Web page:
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  1. Do very, very simple things and be unique: When you’re walking down the road and you see a crumpled paper on road, pick it up and throw it in the nearest dustbin. When you see someone being ignored in a conversation, don’t just neglect it, try to make them feel welcome. When someone is speaking during a meeting, don’t use your phone (yes, the speaker CAN easily spot and it demotivates them drastically). When you see someone doing something good however insignificant the deed might be, appreciate; I would say keep telling people why they are awesome constantly (I have used this word so much that it automatically pops up on my keypad). When you want to volunteer for something (as simple as asking question in a class), do it without apprehension. It is okay if you make a fool of yourself, at least you tried.

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  1. Do not dip your hand in too much stuff: This is totally from personal experience. I have been part of a lot of teams, and while it looks glamorous from an outsider’s perspective, it is not. I definitely did learn a lot from each of them, and I am going to cherish the lessons for life but that doesn’t negate the fact that it was extremely demanding and it felt like I was dabbling. If you want to orient yourself towards acquiring specific skills, then don’t join teams that will not help you, especially after you enter your third year. I have observed that in general people work for a team for three reasons: 1. They truly believe in the goal, 2. They love the team members or 3. They do it out of obligation of being a member. Make a wise choice as to where you want to belong.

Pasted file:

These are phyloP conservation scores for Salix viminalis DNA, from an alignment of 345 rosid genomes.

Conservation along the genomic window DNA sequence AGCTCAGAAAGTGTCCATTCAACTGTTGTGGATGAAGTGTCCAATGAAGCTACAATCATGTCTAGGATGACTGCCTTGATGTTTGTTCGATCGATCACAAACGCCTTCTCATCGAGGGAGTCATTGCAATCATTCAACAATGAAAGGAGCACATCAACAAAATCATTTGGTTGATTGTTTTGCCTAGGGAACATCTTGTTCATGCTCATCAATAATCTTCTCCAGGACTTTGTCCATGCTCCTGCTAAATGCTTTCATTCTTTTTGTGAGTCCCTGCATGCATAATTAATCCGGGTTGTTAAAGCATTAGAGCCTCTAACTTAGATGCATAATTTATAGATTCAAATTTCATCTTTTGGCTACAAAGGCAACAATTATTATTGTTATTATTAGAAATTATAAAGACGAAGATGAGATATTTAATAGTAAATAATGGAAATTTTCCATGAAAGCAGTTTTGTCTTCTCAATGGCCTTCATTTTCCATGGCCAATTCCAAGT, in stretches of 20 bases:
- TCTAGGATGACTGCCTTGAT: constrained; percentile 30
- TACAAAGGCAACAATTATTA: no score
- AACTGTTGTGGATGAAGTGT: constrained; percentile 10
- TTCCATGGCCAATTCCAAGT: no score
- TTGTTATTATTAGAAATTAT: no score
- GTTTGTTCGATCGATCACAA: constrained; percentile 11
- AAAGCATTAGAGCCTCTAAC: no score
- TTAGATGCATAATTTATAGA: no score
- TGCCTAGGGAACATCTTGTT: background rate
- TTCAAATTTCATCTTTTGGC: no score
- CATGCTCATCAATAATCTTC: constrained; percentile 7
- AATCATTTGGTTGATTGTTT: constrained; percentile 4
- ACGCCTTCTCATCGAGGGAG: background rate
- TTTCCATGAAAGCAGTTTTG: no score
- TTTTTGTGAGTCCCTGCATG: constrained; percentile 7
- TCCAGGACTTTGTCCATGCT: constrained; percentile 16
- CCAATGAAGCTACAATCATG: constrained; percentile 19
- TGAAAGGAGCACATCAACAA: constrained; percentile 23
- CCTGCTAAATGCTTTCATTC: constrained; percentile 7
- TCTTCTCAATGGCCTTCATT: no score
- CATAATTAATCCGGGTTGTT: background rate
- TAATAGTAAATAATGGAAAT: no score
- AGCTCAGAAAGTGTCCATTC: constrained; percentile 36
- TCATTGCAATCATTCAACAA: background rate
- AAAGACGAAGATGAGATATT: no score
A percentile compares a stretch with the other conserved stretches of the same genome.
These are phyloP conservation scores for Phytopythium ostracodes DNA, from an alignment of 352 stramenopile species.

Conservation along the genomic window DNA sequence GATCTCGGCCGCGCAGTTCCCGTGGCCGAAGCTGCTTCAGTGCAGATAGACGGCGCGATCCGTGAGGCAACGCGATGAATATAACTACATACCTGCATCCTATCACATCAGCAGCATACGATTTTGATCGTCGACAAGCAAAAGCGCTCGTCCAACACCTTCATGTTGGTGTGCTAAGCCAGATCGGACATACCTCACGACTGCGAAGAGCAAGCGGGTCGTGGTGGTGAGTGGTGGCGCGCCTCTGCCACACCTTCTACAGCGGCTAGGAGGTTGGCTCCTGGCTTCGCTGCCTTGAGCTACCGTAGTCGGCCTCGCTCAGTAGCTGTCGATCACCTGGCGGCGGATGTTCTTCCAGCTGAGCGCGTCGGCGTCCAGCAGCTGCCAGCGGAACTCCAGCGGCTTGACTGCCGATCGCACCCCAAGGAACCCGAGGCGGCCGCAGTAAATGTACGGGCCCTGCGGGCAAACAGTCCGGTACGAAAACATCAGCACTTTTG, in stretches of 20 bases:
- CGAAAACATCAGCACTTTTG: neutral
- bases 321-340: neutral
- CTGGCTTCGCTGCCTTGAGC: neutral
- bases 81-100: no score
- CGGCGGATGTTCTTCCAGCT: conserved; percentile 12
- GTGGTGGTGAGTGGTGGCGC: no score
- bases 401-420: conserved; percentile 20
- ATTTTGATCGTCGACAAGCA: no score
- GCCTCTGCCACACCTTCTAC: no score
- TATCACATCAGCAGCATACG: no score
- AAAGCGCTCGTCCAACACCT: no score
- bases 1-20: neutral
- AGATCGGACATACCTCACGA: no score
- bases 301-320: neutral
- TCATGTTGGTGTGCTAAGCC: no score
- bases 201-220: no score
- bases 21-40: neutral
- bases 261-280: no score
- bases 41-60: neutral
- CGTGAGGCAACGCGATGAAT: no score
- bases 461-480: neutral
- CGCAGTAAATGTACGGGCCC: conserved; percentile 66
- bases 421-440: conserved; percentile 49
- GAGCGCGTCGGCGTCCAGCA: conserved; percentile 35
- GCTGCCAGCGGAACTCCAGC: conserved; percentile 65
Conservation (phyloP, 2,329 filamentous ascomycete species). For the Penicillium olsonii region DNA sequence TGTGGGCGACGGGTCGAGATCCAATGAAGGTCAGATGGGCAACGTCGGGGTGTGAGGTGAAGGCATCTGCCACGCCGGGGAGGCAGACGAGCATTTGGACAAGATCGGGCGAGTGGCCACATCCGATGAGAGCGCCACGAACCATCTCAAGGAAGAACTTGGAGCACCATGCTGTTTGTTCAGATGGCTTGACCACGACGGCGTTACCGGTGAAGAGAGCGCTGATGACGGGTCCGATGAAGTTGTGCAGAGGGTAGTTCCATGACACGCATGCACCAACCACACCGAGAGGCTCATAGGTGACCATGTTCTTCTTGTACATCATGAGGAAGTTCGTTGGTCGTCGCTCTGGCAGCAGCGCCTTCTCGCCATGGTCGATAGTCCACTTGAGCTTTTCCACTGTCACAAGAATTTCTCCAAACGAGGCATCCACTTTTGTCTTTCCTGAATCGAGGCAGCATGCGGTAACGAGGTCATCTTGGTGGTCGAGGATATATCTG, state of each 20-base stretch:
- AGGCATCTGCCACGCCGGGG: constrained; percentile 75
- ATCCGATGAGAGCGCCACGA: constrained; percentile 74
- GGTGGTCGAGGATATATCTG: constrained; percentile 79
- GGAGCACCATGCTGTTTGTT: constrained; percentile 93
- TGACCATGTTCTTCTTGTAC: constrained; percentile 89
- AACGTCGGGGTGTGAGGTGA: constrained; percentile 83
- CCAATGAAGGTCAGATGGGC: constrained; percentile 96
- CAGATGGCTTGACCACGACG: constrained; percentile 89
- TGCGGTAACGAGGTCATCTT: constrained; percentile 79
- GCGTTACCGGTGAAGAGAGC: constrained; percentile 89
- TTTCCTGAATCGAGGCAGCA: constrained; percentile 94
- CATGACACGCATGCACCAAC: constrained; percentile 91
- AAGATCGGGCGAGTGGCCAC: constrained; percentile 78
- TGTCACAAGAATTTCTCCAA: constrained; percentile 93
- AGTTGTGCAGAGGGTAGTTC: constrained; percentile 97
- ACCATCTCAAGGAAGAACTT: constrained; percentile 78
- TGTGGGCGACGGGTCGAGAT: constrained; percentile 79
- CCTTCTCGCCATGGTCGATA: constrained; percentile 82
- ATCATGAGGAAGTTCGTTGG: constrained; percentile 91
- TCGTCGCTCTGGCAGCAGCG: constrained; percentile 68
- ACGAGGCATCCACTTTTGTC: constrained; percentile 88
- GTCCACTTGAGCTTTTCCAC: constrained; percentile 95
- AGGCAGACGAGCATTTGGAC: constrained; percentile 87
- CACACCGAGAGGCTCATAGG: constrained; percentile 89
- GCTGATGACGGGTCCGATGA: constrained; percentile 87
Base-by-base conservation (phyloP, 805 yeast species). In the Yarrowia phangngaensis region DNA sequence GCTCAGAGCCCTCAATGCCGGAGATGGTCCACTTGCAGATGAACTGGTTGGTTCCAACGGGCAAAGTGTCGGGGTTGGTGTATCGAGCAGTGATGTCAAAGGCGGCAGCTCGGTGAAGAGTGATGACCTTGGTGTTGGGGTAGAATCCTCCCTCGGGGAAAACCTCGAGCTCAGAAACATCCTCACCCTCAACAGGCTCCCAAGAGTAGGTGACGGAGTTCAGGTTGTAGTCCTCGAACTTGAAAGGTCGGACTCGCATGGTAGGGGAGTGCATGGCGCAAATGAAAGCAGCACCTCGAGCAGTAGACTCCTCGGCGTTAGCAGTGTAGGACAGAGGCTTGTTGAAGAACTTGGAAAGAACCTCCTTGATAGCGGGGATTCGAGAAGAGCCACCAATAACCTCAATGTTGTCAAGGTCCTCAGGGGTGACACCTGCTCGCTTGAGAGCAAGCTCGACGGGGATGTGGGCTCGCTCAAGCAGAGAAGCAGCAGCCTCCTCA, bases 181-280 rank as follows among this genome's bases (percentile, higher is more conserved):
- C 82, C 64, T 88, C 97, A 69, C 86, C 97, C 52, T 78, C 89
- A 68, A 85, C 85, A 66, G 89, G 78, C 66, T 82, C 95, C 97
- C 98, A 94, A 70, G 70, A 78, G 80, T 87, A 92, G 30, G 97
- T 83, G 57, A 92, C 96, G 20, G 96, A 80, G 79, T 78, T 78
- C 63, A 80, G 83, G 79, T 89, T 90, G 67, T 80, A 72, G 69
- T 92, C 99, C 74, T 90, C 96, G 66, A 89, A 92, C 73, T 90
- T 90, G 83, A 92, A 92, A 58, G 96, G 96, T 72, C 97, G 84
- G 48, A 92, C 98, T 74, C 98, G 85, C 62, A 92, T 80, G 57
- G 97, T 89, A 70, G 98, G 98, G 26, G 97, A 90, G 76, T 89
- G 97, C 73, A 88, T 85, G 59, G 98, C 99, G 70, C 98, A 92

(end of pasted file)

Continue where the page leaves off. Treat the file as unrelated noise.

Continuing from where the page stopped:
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  1. GPA does matter: Let’s face it. At the end of the day, this is indeed an engineering college and people expect certain things out of you. As much as you want to hear that it doesn’t matter, it does. However, the perception of what a ‘good’ number is varies and is influenced by what your career goal is. MS aspirant? Try to keep it above 9. MBA? Above 8.5. Placements? Above 8. I know dozens of people who have gotten into amazing universities and companies despite a low GPA, but isn’t it better to be on the safe side? This is just my perception though. Having said that, here’s something you will never hear: Disadvantages of having a high GPA: Yes, you will be the topper. You will reap a lot of advantages because of it. However, does it mean you will be the best in every subject? Rarely. Since you are trying to be the best in everything, you will end up being better than average in everything. Getting a good GPA is a time optimization problem. To have enough time to allocate to all courses, we do the minimum effort for each and pick the subjects we seem to be already good at. It’s the wrong problem. What matters isn’t getting Ss only. You also need to do justice to the subject.